Whereas scholars have explored the psycho-emotional implications of online social comparison, especially the judgmental type,little research has explicitly measured how online social comparison would associate with young people's identity states and what theunderlying mechanisms would be. It is particularly important to advance this line of research in the context of the transition tocollege, because college freshmen appear to frequently perform both types of social comparison on social media as a way to makesense of the new community and (re)construct an identity. For example, by viewing peers' social media pages, college freshmen get anidea of how well-adjusted they are themselves, but also feel the pressure to present themselves only in a positive light (Thomas et al.,2017), which may hinder full expression and exploration of the self that are essential for identity growth (Gardner & Davis, 2014).Social comparison of ability may be an underlying process; there may be a concern that posting about one's academic struggles,homesickness, and social anxiety (Thomas et al., 2017) would suggest one's poorer academic and social competencies relative topeers. Disconcertingly, such judgmental comparison is associated with avoidance of seeking and processing self-related information,and thus a lower level of identity clarity (Yang et al., 2018). In other words, social comparison of ability can impede identitydevelopment. At the same time, the rich information generated by peers also makes social media a convenient platform for socialcomparison of opinion, an important process for familiarizing oneself with the norms in the new community (Suls et al., 2000), whichshould facilitate adjustment and identity reorganization. Indeed, online social comparison of opinion at the college transition isassociated with active engagement in identity construction (Yang et al., 2018), suggesting the instrumental role of this type ofcomparison in college freshmen's identity development.

It appears that, for college freshmen's identity development, social comparison of ability on social media may be maladaptive,whereas that of opinion may be adaptive. As a self-evaluation process, both types of social comparison necessarily involve in-trospection and attention to the self; however, the two types of comparison may have different identity implications because they areassociated with different manners of introspection. We discuss two related but different types of introspection in the followingsection.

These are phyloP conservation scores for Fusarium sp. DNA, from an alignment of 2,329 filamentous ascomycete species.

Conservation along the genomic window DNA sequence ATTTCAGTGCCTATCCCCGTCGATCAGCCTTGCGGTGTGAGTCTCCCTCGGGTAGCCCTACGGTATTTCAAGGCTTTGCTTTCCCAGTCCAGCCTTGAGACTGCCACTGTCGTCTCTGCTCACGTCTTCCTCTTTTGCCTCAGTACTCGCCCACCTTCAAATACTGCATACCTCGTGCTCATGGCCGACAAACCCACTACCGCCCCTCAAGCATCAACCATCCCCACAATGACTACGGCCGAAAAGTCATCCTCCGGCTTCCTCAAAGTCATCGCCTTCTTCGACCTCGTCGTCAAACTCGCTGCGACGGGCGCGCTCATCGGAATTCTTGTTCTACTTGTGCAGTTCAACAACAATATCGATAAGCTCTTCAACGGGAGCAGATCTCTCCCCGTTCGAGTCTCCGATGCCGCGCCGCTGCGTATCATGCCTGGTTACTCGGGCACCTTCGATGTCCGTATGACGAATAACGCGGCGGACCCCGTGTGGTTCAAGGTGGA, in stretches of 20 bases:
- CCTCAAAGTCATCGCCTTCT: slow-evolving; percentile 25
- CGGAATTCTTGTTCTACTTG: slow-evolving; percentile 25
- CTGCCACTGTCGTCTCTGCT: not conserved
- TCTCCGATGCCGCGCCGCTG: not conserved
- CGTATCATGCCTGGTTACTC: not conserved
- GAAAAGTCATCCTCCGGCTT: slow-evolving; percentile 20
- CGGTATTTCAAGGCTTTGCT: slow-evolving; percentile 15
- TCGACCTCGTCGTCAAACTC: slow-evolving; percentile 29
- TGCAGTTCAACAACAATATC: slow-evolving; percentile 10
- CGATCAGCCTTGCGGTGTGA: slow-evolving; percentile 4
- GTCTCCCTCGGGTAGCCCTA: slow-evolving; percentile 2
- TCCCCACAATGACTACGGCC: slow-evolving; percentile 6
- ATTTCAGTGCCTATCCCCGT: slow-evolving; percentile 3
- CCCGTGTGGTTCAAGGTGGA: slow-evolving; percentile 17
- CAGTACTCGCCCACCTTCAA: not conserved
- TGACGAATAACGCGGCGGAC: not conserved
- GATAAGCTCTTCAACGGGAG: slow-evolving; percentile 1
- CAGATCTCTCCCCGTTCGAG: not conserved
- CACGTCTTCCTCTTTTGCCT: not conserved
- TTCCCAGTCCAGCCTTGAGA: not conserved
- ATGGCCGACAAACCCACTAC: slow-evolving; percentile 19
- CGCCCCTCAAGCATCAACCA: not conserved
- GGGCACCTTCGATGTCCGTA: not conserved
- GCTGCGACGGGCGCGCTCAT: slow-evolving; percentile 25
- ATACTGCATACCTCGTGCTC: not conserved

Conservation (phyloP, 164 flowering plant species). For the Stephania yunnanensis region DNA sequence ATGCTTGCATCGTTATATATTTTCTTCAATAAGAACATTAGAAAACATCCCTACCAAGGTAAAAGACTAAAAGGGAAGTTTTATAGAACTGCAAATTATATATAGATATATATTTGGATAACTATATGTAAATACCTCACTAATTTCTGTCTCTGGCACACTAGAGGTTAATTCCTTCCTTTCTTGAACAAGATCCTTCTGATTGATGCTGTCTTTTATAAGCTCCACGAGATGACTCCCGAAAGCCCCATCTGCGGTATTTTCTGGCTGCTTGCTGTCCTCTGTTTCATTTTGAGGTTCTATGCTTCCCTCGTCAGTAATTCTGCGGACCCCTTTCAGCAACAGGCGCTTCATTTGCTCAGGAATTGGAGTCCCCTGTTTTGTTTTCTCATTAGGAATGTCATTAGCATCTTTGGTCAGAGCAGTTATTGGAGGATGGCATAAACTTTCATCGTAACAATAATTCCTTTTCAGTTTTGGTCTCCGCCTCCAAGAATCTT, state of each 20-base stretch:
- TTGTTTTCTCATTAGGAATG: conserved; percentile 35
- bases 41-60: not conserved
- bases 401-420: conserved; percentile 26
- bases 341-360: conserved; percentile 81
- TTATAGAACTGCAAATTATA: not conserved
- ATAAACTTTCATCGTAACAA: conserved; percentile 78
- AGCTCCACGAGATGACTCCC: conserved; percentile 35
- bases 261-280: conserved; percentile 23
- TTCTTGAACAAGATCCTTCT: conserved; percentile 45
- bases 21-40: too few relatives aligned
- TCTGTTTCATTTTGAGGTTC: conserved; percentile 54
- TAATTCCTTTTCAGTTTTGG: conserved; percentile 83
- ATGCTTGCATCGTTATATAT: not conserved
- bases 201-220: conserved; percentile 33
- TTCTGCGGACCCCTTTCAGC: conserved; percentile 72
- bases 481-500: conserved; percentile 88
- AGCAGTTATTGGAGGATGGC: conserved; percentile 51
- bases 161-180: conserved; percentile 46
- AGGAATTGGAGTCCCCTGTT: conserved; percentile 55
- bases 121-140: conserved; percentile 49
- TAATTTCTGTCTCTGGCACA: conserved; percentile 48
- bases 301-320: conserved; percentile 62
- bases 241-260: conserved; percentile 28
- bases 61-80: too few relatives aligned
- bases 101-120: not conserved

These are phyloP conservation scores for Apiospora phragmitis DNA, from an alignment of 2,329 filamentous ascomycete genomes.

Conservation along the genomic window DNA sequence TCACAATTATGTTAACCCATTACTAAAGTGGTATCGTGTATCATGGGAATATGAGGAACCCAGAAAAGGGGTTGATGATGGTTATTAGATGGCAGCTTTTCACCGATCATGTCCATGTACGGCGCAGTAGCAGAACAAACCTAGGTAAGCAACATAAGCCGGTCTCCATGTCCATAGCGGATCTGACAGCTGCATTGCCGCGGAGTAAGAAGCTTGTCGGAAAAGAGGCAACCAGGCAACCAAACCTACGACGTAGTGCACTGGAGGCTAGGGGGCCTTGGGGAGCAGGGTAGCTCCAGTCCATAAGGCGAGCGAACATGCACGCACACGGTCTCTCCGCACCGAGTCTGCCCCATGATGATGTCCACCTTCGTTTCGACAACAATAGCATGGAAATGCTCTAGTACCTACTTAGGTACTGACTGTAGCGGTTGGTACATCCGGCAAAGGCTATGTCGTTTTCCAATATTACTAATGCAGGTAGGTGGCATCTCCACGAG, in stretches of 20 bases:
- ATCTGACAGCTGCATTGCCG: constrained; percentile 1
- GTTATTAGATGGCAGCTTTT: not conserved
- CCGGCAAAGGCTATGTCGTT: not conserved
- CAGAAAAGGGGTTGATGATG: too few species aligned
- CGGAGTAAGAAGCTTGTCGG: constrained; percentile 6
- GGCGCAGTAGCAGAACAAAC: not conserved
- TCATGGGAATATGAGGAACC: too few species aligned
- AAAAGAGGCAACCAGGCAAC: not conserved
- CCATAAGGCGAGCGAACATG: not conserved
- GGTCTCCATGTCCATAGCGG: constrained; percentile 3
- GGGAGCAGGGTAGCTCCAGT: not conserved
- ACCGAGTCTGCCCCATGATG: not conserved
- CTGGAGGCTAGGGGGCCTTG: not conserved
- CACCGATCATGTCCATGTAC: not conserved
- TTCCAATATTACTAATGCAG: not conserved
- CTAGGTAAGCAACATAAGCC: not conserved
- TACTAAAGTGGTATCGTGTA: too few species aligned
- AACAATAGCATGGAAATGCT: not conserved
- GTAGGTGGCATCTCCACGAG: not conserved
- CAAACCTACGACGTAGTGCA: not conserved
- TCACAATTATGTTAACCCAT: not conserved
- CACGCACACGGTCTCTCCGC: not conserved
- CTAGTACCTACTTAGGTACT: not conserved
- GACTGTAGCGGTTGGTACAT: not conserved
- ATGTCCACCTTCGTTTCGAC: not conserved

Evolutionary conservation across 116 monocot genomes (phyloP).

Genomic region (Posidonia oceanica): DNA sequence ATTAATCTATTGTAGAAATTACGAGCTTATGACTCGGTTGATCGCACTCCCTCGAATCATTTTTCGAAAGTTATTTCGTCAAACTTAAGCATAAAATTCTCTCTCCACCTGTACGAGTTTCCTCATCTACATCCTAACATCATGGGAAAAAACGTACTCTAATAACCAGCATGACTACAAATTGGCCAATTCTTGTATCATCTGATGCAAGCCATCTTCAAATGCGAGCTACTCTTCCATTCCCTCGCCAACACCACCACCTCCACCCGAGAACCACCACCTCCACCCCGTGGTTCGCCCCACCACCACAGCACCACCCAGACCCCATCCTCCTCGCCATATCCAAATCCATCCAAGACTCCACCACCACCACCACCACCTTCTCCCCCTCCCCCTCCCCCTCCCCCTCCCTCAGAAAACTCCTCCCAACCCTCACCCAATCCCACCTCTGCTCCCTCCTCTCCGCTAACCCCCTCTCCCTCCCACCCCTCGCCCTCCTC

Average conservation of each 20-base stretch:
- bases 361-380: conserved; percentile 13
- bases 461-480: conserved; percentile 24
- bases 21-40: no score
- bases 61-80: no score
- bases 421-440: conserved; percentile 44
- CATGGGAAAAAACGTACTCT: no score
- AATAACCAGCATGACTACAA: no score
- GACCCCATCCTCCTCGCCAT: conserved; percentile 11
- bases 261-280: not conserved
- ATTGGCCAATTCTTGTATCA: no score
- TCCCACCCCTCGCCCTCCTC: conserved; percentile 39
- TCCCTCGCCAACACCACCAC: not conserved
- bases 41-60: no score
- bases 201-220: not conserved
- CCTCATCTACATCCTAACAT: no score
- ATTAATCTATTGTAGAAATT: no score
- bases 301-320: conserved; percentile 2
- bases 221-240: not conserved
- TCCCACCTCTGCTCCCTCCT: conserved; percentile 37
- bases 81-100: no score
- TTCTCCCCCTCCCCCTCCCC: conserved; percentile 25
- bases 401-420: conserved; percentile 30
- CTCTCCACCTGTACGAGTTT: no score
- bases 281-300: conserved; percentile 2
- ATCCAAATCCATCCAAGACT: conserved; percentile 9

1.3. Rumination and reflection

Rumination and reflection are related yet distinct constructs that involve introspection about oneself and/or one's own experi-ences. Despite their similar self-attentive nature, rumination and reflection are distinguished by their underlying motivations, pro-blem-solving orientation (or lack thereof), and associated psychological states. Rumination is motivated by threats to the self and isassociated with neuroticism (Trapnell & Campbell, 1999). When people ruminate (or “brood”), they are trapped in repetitive andanxious thoughts about themselves or their experiences (Treynor, Gonzalez, & Nolen-Hoeksema, 2003), which contributes to andexacerbates depression (Nolen-Hoeksema, Wisco, & Lyubomirsky, 2008; Takano & Tanno, 2009). In contrast, reflection is motivatedby epistemic curiosity about the self and is associated with openness to experience (Trapnell & Campbell, 1999). When individualsengage in reflection (or “pondering”), they analyze their thoughts and feelings, often with an attempt to overcome problems (Treynoret al., 2003). Reflection is associated with personal growth (Harrington & Loffredo, 2011) and search for meaning in life (Newman &Nezlek, 2017). In short, rumination refers to maladaptive self-attentiveness characterized by passively brooding upon one's thoughtsand emotions, whereas reflection refers to adaptive self-focus characterized by active attempts to understand oneself and one'ssituation, either for the purpose of solving problems or for sheer epistemic pleasure.